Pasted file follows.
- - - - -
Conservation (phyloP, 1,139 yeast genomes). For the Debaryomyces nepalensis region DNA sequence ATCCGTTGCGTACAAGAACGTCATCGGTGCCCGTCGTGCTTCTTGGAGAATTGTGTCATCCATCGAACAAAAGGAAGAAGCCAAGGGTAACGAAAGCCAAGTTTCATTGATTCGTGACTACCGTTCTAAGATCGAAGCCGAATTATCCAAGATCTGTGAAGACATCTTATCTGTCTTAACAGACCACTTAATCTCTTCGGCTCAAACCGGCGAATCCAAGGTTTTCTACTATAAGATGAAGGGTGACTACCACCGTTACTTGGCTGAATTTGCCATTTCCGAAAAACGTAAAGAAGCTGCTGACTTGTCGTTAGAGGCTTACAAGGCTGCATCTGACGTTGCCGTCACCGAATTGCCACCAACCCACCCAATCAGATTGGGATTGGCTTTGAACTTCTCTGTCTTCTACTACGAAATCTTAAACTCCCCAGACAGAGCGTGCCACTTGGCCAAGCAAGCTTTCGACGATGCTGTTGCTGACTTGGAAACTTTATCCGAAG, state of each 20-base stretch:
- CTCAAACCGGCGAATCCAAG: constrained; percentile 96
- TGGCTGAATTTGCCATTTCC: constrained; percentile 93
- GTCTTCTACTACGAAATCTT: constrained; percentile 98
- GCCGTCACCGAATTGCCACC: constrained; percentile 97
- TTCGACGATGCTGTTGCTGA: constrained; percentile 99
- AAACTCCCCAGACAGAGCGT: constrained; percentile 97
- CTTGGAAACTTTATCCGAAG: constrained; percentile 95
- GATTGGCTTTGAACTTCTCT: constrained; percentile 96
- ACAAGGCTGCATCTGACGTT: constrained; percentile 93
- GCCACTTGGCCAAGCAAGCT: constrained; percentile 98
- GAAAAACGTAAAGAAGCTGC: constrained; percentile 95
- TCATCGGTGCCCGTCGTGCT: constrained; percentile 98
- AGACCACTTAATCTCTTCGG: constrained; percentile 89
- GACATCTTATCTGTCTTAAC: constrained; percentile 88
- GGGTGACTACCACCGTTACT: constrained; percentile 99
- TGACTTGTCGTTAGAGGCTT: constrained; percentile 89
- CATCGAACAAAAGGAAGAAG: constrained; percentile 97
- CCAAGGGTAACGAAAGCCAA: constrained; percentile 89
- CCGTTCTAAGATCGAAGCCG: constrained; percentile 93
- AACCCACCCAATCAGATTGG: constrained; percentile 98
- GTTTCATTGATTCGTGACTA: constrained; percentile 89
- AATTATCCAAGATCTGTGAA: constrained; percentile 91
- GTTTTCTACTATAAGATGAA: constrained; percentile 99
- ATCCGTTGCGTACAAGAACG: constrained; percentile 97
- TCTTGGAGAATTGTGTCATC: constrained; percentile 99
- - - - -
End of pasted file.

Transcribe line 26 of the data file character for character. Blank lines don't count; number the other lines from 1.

- TCTTGGAGAATTGTGTCATC: constrained; percentile 99